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Poplar Genome Sequenced and Published; Model Crop for Biofuels

Desired traits for the biofuels-optimized poplar. Click to enlarge. Source: DOE

A four-year scientific and technical effort has resulted in the sequencing and publication of the genome of the poplar tree. The effort, led by the US Department of Energy’s Joint Genome Institute (DOE JGI) and Oak Ridge National Laboratory (ORNL), united the efforts of 34 institutions from around the world, including the University of British Columbia, and Genome Canada; Umeå Plant Science Centre, Sweden; and Ghent University, Belgium.

A paper highlighting the analysis of this first complete DNA sequence of a tree is published in this week’s edition of the journal Science. The work on the Populus trichocarpa—black cottonwood—genome will support the development of trees as a ideal feedstock for a new generation of biofuels such as cellulosic ethanol.

Poplar’s extraordinarily rapid growth and its relatively compact genome size—480 million nucleotide units, 40 times smaller than the genome of pine—are among the many features that led researchers to target poplar as a model crop for biofuels production.

In the DOE-USDA Billion-Ton Study, corn stover and perennial crops such as switchgrass and hybrid poplar make up about half the potential 1.3 billion tons of annual biomass that could be available by the mid-21st Century. (Earlier post.)

(The Billion-Ton Study found that the United States has enough agricultural and forestry land to support production of more than one billion tons of biomass annually, which could provide enough liquid biofuels to replace more than a third of current transportation fuel consumption, and still continue to meet food, feed, and export demands.)

Under optimal conditions, poplars can add a dozen feet of growth each year and reach maturity in as few as four years, permitting selective breeding for large-scale sustainable plantation forestry. This rapid growth coupled with conversion of the lignocellulosic portion of the plant to ethanol has the potential to provide a renewable energy resource along with a reduction of greenhouse gases.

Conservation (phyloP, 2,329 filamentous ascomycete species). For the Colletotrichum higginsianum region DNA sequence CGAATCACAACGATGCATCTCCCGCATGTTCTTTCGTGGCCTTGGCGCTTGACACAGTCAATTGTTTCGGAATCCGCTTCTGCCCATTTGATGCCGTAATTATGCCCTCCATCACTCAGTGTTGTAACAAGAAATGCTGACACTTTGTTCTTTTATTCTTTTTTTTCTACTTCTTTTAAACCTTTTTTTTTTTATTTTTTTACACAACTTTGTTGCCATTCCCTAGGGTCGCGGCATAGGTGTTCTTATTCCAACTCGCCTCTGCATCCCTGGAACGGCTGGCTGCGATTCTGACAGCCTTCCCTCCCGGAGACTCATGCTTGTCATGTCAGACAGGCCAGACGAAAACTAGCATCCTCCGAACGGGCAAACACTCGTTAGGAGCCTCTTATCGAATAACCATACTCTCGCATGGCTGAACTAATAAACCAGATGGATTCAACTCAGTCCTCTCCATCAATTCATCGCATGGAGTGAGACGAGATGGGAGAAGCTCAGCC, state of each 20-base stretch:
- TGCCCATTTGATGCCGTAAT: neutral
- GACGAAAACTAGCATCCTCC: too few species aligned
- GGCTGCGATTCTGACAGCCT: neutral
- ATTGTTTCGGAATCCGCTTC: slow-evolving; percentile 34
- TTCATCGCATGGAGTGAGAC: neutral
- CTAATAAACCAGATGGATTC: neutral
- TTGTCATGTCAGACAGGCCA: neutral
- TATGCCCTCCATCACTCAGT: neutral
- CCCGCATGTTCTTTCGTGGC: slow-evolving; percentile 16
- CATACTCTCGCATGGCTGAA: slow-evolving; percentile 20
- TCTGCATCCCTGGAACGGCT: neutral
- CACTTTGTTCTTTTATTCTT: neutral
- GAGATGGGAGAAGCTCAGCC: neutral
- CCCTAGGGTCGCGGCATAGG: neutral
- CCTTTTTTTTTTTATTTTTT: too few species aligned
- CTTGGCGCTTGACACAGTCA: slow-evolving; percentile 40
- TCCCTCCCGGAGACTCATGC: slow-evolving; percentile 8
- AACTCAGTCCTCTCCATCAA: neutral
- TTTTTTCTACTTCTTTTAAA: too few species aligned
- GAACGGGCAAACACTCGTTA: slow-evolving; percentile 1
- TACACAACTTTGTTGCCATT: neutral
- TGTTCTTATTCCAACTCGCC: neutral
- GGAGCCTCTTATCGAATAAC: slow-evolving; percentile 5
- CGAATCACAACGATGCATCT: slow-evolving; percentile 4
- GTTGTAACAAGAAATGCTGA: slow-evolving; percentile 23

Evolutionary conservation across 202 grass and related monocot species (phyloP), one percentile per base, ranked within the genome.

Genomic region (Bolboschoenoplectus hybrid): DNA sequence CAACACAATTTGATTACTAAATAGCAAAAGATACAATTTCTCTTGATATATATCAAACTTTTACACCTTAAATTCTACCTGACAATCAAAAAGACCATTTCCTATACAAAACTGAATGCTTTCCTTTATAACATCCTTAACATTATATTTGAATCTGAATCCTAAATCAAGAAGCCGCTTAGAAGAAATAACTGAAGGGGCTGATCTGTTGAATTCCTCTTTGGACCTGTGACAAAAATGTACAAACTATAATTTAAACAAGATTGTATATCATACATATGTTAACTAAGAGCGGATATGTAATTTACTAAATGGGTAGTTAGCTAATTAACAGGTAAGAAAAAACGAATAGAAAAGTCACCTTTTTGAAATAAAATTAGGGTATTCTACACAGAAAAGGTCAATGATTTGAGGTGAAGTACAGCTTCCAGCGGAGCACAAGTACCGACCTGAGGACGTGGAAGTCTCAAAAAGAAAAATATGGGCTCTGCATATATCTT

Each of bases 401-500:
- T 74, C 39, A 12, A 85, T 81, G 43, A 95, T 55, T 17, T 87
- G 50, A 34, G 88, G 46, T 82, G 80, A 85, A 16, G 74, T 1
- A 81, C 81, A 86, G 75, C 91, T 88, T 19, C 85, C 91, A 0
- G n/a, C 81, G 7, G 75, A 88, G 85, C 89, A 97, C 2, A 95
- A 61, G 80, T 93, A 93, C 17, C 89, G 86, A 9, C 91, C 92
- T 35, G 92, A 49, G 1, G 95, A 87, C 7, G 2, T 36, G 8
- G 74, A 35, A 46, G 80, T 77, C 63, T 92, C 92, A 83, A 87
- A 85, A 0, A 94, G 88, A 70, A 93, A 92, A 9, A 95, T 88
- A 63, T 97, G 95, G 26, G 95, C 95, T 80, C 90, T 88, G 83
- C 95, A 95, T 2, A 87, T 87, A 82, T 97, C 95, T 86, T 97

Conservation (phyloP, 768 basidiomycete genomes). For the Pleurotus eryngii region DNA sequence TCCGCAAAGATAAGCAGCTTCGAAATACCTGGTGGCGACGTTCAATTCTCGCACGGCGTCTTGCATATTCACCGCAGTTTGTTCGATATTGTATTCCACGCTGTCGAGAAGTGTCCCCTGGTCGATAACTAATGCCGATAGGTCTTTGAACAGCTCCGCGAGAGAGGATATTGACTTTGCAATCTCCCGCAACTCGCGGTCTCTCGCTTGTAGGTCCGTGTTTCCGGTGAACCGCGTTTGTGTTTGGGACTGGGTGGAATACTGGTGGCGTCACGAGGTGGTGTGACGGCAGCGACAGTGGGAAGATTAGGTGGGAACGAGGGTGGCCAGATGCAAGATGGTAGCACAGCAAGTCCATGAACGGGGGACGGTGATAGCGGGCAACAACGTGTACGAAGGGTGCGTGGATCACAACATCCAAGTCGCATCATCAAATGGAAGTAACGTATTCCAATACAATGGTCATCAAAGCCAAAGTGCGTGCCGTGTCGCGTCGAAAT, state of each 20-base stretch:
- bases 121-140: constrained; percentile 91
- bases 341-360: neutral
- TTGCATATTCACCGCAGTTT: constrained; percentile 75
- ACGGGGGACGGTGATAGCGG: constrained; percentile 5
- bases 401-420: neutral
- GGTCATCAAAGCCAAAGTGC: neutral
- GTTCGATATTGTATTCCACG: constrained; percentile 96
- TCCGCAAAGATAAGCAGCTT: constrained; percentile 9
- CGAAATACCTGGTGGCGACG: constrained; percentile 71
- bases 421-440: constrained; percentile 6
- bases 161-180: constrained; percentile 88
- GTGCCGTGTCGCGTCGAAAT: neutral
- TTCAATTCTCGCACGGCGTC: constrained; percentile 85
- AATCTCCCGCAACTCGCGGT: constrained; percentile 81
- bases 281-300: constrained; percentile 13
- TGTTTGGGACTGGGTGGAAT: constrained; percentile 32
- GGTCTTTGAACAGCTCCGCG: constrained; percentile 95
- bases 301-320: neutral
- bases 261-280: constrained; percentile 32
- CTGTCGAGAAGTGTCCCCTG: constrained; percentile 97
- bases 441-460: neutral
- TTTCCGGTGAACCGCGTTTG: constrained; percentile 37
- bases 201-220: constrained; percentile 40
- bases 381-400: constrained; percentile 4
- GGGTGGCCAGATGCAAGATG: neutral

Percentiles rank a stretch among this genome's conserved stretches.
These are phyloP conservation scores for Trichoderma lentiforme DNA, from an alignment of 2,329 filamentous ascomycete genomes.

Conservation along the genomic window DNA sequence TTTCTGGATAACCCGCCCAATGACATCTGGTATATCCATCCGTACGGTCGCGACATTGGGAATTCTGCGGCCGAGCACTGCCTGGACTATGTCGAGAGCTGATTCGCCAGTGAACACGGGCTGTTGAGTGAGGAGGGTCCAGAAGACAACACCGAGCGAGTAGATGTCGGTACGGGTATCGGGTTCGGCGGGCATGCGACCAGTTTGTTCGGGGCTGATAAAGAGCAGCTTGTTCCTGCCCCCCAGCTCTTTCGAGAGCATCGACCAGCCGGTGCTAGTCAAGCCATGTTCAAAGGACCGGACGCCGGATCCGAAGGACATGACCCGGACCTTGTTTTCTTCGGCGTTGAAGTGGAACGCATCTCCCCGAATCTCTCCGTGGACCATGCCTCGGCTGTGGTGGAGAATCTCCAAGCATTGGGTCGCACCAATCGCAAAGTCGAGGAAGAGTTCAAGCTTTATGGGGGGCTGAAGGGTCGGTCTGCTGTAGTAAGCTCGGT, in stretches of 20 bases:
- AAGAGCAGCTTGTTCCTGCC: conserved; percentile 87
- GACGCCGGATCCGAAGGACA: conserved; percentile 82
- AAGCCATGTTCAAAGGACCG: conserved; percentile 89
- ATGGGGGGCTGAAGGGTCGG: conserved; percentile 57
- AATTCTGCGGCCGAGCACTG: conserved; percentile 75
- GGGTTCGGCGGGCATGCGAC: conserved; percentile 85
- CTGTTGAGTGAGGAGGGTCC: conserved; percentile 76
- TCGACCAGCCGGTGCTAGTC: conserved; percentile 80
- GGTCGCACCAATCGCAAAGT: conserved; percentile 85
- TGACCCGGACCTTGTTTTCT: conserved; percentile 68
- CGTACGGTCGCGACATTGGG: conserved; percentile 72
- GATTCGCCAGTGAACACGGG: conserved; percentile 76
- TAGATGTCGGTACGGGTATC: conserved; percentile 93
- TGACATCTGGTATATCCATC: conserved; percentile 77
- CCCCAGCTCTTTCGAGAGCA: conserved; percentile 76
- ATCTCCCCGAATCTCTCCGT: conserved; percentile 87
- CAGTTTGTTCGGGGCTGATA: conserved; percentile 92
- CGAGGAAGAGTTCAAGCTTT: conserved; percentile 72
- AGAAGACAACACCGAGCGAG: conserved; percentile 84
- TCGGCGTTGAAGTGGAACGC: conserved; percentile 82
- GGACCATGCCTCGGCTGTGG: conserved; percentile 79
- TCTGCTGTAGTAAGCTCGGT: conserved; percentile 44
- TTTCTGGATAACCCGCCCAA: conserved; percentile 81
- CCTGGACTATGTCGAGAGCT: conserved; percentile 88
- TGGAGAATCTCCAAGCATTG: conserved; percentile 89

—Dr. Sam Foster, US Forest Service

Among the major discoveries yielded from the poplar project is the identification of more than 45,000 protein-coding genes, more than any other organism sequenced to date, approximately twice as many as present in the human genome (which has a genome six times larger than the poplar’s).

The research team identified 93 genes associated with the production of cellulose, hemicellulose and lignin, the building blocks of plant cell walls. The biopolymers cellulose and hemicellulose constitute the most abundant organic materials on earth, which by enzymatic action, can be broken down into sugars that in turn can be fermented into alcohol and distilled to yield fuel-quality ethanol and other liquid fuels.

Poplar is the most complex genome to be sequenced and assembled by a single public sequencing facility and only the third plant to date to have its genome completely sequenced and published.

In a research roadmap for cellulosic ethanol—Breaking the Biological Barriers to Cellulosic Ethanol: A Joint Research Agenda—released earlier this summer (earlier post), the DOE outlines some of the traits of a poplar optimized for biofuels.

Fundamentally, the goal is deliver faster-growing trees that produce more readily-convertible biomass. For example, genetic engineering has already been used to limit and alter lignification to maximize biomass-to-energy conversion. The resulting trees had normal growth and development, but the pulping time was reduced by more than 60%.

In an editorial in Science earlier in the year, Steven Koonin, Chief Scientist for BP, wrote:

Genetic improvement of energy crops such as switchgrass, poplar, and jatropha has barely begun. It will be important to increase the yield and environmental range of energy crops while reducing agricultural inputs. Plant development, chemical composition, tolerance of biotic and abiotic stresses, and nutrient requirements are important traits to be manipulated. The combination of modern breeding and transgenic techniques should result in achievements greater than those of the Green Revolution in food crops, and in far less time.